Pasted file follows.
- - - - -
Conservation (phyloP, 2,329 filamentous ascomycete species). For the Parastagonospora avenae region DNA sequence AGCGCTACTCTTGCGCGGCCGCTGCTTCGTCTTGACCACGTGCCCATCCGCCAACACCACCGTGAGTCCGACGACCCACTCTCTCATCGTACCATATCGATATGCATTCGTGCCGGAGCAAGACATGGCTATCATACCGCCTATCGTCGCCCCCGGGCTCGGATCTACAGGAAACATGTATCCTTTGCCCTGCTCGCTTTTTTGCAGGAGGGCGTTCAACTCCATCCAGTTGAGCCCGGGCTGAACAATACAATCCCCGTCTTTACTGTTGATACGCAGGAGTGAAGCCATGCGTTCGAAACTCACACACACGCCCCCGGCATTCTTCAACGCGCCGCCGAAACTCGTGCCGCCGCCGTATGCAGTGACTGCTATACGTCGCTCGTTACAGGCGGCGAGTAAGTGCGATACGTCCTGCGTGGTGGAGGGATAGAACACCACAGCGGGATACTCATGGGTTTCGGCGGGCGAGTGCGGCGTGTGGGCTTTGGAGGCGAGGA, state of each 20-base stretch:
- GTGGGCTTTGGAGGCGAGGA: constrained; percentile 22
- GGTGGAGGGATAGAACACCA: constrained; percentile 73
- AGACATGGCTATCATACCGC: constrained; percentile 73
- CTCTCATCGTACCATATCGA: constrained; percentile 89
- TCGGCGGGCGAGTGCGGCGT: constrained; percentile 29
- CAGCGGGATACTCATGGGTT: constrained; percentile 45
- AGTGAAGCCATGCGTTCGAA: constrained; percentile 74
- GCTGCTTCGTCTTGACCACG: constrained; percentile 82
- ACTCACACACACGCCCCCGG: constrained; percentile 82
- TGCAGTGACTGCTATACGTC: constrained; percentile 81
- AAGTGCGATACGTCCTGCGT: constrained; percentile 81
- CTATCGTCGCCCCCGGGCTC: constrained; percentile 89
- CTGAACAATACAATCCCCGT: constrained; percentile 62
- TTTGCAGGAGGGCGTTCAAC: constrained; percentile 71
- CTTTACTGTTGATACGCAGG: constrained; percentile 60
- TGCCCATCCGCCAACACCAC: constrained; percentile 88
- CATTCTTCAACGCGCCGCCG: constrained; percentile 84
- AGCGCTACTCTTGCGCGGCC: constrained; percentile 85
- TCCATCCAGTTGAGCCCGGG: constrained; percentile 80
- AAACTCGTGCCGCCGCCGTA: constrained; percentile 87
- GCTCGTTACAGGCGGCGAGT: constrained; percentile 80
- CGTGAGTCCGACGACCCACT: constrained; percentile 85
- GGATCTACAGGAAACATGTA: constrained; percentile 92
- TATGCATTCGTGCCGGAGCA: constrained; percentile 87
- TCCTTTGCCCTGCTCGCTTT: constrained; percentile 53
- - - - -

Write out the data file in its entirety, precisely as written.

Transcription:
Conservation (phyloP, 2,329 filamentous ascomycete species). For the Parastagonospora avenae region DNA sequence AGCGCTACTCTTGCGCGGCCGCTGCTTCGTCTTGACCACGTGCCCATCCGCCAACACCACCGTGAGTCCGACGACCCACTCTCTCATCGTACCATATCGATATGCATTCGTGCCGGAGCAAGACATGGCTATCATACCGCCTATCGTCGCCCCCGGGCTCGGATCTACAGGAAACATGTATCCTTTGCCCTGCTCGCTTTTTTGCAGGAGGGCGTTCAACTCCATCCAGTTGAGCCCGGGCTGAACAATACAATCCCCGTCTTTACTGTTGATACGCAGGAGTGAAGCCATGCGTTCGAAACTCACACACACGCCCCCGGCATTCTTCAACGCGCCGCCGAAACTCGTGCCGCCGCCGTATGCAGTGACTGCTATACGTCGCTCGTTACAGGCGGCGAGTAAGTGCGATACGTCCTGCGTGGTGGAGGGATAGAACACCACAGCGGGATACTCATGGGTTTCGGCGGGCGAGTGCGGCGTGTGGGCTTTGGAGGCGAGGA, state of each 20-base stretch:
- GTGGGCTTTGGAGGCGAGGA: constrained; percentile 22
- GGTGGAGGGATAGAACACCA: constrained; percentile 73
- AGACATGGCTATCATACCGC: constrained; percentile 73
- CTCTCATCGTACCATATCGA: constrained; percentile 89
- TCGGCGGGCGAGTGCGGCGT: constrained; percentile 29
- CAGCGGGATACTCATGGGTT: constrained; percentile 45
- AGTGAAGCCATGCGTTCGAA: constrained; percentile 74
- GCTGCTTCGTCTTGACCACG: constrained; percentile 82
- ACTCACACACACGCCCCCGG: constrained; percentile 82
- TGCAGTGACTGCTATACGTC: constrained; percentile 81
- AAGTGCGATACGTCCTGCGT: constrained; percentile 81
- CTATCGTCGCCCCCGGGCTC: constrained; percentile 89
- CTGAACAATACAATCCCCGT: constrained; percentile 62
- TTTGCAGGAGGGCGTTCAAC: constrained; percentile 71
- CTTTACTGTTGATACGCAGG: constrained; percentile 60
- TGCCCATCCGCCAACACCAC: constrained; percentile 88
- CATTCTTCAACGCGCCGCCG: constrained; percentile 84
- AGCGCTACTCTTGCGCGGCC: constrained; percentile 85
- TCCATCCAGTTGAGCCCGGG: constrained; percentile 80
- AAACTCGTGCCGCCGCCGTA: constrained; percentile 87
- GCTCGTTACAGGCGGCGAGT: constrained; percentile 80
- CGTGAGTCCGACGACCCACT: constrained; percentile 85
- GGATCTACAGGAAACATGTA: constrained; percentile 92
- TATGCATTCGTGCCGGAGCA: constrained; percentile 87
- TCCTTTGCCCTGCTCGCTTT: constrained; percentile 53